Hildebrand McLeod & Nelson LLP - Hildebrand McLeod & Nelson LLP
Representing Plaintiffs Since 1926

Call To Speak With An Attorney

Important COVID19 Update: We know this is a stressful time for many, so we want to reassure you HMN is taking every measure to ensure the welfare of our staff and the continuity of our service to our clients. HMN continues to work to ensure that our valued staff, clients and families are following all recommendations provided by our local, state and national leadership. We are actively communicating with the courts to reschedule any proceedings and will continue to inform our clients of those developments. HMN remains available at any time via phone calls, emails and video chat. We are here for you no matter what unexpected life changes occur and that remains true today.

We also wish to express our utmost gratitude to the healthcare professionals working tirelessly to care for our community. Our thoughts are with all those impacted by the Coronavirus.

Image from an actual HMN case, reproduced with permission

Dog bite laws and rental insurance

| Aug 14, 2017 | Premises Liability |

When a dog bite occurs, thoughts of liability usually come up immediately. The person bitten wants compensation for his or her injuries. The dog owner begins to worry about paying for such damages, and the landlord of the property may even be concerned about his or her liability, if any. A dog bite is an unfortunate situation, but when one occurs, the law usually steps in to handle liability issues.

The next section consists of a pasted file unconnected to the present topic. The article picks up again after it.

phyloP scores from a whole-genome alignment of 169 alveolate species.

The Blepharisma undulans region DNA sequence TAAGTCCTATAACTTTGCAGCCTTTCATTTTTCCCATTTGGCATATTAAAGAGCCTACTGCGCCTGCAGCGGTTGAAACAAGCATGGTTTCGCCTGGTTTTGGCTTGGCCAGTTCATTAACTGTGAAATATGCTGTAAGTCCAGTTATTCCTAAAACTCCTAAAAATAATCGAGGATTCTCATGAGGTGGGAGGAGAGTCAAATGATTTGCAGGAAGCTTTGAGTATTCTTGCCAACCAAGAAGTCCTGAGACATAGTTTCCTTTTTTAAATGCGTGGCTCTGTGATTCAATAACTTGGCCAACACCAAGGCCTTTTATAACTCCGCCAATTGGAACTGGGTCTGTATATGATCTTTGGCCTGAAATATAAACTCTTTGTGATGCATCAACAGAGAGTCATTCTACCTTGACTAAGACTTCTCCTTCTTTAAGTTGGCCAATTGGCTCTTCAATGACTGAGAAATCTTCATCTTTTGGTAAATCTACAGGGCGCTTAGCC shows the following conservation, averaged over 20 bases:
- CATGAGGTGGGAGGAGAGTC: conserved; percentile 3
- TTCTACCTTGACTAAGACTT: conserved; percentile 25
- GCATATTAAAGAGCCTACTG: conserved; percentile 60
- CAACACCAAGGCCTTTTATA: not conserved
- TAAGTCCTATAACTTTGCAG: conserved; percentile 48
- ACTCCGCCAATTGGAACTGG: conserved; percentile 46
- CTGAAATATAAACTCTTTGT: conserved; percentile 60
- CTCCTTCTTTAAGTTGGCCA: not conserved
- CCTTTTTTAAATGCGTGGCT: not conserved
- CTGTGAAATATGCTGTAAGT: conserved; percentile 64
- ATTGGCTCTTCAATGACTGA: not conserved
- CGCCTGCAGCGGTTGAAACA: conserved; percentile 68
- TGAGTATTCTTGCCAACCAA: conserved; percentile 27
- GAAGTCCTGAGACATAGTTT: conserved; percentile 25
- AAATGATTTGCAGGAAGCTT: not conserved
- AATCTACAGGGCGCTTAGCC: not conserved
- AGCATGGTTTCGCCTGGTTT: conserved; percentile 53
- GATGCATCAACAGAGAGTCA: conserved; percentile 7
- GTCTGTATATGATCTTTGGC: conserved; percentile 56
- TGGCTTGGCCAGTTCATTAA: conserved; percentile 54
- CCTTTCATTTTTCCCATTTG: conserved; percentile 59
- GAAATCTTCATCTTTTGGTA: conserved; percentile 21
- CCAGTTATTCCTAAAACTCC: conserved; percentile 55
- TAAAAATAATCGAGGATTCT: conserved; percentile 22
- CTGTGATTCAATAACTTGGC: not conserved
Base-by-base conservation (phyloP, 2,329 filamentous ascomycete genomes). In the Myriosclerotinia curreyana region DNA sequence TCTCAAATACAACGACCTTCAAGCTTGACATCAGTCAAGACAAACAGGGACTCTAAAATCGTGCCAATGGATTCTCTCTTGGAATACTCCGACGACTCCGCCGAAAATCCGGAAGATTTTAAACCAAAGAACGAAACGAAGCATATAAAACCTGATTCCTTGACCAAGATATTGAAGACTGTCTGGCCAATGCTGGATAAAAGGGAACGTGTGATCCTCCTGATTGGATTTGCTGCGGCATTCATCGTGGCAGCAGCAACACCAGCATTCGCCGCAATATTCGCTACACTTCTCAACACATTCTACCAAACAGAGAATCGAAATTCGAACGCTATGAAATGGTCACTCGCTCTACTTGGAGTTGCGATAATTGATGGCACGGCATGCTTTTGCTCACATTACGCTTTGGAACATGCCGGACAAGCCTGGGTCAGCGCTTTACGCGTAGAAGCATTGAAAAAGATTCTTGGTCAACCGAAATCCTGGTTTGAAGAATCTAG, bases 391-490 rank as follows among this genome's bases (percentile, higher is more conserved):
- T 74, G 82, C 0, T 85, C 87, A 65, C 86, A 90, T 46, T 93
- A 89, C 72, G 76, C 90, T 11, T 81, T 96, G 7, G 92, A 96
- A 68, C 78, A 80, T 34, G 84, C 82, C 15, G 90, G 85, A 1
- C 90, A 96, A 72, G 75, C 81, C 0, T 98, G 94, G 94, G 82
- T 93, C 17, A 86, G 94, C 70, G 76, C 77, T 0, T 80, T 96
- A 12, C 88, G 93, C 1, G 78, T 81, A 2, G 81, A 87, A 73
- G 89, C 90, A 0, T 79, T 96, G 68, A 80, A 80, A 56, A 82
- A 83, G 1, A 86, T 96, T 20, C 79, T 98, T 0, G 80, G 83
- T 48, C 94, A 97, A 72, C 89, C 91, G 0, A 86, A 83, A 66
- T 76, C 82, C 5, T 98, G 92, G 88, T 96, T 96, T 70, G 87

According to the Insurance Information Institute, the best way for a renter and landlord to protect against liability for a dog bite is be a responsible dog owner and to carry proper insurance. Obviously, landlords can refuse to rent to people who own dogs or own certain breeds of dogs. Dog owners should take proper precautions to protect others from their dogs, such as putting the dog in a kennel or erecting a fence. Most renters’ and home owners’ insurance policies offer coverage for such situations, but it is important for renters and landlords to check their policies for coverage stipulations.

The Canine Journal notes some insurance policies are restrictive when it comes to dogs, so renters may need to get special coverage. Some insurance companies may pinpoint specific breeds that require unique policies. These breeds are often those who have been deemed aggressive or particularly dangerous. They may include pit bulls, German shepherds, Rottweilers, Chows, Dobermans and wolf hybrids.

Sometimes a separate pet liability coverage is needed. There is also the option of personal umbrella coverage, which offers the combined protections of renters’ insurance and pet liability coverage.